National home values finished 2012 with the largest annual gain in six years since the peak of the housing bubble, according to real estate information provider Zillow.
Through the end of 2012, home values were up 5.9% over the previous year, with the index rising to $157,400.
The Seattle-based company said home price appreciation for housing markets is typically 3%, so the odds of this trend continuing at such a favorable pace is highly unlikely.
“We expected 2012 to be a good year for housing, and it delivered in spades,” said Stan Humphries, chief economist for Zillow. “Strong demand paired with limited inventory in many markets helped fuel a robust and often rapid recovery in overall home values, good news for homeowners after years of poor performance.”
Humphries anticipates the housing recovery to continue in 2013, but at a more sustainable pace of 3.3%, which is around the average appreciation rate.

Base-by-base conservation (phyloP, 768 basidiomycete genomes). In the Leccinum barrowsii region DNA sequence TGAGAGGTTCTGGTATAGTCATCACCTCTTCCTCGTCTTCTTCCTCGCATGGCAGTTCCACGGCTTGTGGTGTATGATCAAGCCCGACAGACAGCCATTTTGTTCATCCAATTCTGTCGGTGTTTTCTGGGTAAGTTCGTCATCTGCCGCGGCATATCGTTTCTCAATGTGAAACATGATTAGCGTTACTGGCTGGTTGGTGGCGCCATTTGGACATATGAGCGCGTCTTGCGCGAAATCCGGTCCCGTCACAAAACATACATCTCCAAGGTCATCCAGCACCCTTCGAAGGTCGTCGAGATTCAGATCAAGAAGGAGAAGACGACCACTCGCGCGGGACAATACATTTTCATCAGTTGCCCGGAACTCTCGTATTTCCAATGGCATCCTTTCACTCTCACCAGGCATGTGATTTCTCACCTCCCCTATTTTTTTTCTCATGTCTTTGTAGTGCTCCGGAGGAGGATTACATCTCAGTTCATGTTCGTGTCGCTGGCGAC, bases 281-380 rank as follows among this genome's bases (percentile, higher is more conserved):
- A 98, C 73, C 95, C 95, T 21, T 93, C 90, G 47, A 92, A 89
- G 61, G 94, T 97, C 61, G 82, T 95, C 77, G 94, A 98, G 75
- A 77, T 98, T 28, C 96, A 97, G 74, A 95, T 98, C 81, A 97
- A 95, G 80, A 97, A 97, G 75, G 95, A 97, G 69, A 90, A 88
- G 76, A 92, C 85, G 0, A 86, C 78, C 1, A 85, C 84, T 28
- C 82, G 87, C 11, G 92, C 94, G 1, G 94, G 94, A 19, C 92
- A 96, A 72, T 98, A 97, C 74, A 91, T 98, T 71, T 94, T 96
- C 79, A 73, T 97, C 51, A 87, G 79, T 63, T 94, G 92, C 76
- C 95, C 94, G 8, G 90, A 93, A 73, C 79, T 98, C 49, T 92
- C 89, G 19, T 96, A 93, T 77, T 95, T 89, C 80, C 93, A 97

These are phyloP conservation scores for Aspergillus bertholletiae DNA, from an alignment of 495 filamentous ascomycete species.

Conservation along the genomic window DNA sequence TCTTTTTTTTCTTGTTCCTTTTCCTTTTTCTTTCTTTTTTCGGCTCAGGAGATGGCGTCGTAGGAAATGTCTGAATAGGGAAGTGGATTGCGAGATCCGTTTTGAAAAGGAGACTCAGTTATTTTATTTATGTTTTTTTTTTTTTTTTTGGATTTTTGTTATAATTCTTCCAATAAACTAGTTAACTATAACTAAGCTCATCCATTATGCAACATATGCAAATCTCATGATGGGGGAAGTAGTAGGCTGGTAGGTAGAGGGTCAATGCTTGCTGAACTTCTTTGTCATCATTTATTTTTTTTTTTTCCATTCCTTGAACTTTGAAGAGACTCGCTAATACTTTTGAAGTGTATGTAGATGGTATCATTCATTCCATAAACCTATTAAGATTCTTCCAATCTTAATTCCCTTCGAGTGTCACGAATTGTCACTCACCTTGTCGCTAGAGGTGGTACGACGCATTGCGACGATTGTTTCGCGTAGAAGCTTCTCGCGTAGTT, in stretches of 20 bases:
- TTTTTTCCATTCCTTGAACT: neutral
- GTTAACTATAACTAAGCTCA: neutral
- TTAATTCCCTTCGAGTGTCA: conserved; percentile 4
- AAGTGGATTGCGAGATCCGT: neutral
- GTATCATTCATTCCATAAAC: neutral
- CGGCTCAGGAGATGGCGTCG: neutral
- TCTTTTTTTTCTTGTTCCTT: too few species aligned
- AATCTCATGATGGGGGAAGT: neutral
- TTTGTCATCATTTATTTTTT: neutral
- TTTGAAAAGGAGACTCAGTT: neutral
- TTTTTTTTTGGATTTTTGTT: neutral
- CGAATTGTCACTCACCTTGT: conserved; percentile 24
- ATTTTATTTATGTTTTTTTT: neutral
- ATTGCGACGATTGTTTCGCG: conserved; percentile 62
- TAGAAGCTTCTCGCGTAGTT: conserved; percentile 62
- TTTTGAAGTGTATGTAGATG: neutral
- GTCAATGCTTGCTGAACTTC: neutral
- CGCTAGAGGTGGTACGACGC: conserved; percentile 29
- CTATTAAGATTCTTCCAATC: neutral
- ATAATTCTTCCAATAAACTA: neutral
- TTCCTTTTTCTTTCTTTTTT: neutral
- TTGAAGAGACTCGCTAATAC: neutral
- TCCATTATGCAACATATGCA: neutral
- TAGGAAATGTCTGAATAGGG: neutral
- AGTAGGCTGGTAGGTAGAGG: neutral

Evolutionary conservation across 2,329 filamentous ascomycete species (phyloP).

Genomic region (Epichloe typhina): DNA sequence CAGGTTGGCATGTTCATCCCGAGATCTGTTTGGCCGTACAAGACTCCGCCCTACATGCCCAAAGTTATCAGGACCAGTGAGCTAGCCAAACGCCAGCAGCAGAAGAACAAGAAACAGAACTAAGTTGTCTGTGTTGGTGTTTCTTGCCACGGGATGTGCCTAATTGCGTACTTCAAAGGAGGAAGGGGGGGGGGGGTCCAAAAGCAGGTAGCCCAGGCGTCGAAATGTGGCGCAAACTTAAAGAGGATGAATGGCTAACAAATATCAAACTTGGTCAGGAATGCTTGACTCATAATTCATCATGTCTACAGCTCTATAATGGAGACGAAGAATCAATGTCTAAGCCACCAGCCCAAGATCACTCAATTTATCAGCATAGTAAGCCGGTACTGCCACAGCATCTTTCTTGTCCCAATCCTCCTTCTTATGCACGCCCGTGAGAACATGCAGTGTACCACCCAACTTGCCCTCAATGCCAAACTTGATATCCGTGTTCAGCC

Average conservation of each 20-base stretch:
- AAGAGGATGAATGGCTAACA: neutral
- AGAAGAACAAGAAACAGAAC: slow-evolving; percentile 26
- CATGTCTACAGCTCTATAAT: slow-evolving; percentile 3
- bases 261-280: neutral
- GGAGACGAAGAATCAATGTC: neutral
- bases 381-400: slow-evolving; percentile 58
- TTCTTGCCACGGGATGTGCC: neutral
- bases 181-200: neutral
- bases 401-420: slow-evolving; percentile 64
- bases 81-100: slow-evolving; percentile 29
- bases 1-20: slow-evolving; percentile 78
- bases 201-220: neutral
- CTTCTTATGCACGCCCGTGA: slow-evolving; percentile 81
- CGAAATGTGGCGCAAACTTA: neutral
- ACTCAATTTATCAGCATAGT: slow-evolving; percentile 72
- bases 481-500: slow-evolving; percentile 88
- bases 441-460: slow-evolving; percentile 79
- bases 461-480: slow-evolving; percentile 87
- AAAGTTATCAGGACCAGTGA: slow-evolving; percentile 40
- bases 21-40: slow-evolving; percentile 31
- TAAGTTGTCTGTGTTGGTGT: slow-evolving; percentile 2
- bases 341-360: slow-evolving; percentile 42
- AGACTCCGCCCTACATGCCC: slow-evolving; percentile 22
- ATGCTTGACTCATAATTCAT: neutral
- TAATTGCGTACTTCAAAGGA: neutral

Home value increases were widespread last year, with growth appreciation rates ranging from a high of 22.5% in Phoenix to a low of 0.2% depreciation in both Cincinnati and Chicago. Furthermore, seven of the top 30 top cities posted home price surges of 10% or more.
Additionally, 254 of the 366 (69%) total metropolitans analyzed by Zillow posted larger home price gains over the prior year.
Rental housing units also were up 4.2% last year with an index of $1,274 at the end of December.
“It’s important to be cautious moving forward, even as we celebrate the undeniably positive end to 2012, and be careful that consumers don’t grow to expect such high appreciation as the norm,” Humphries added. “Buying a home should be a long-term decision, and these swings between a deep housing recession and higher-than-normal appreciation rates can give consumers whiplash and cause some to lose sight of that.”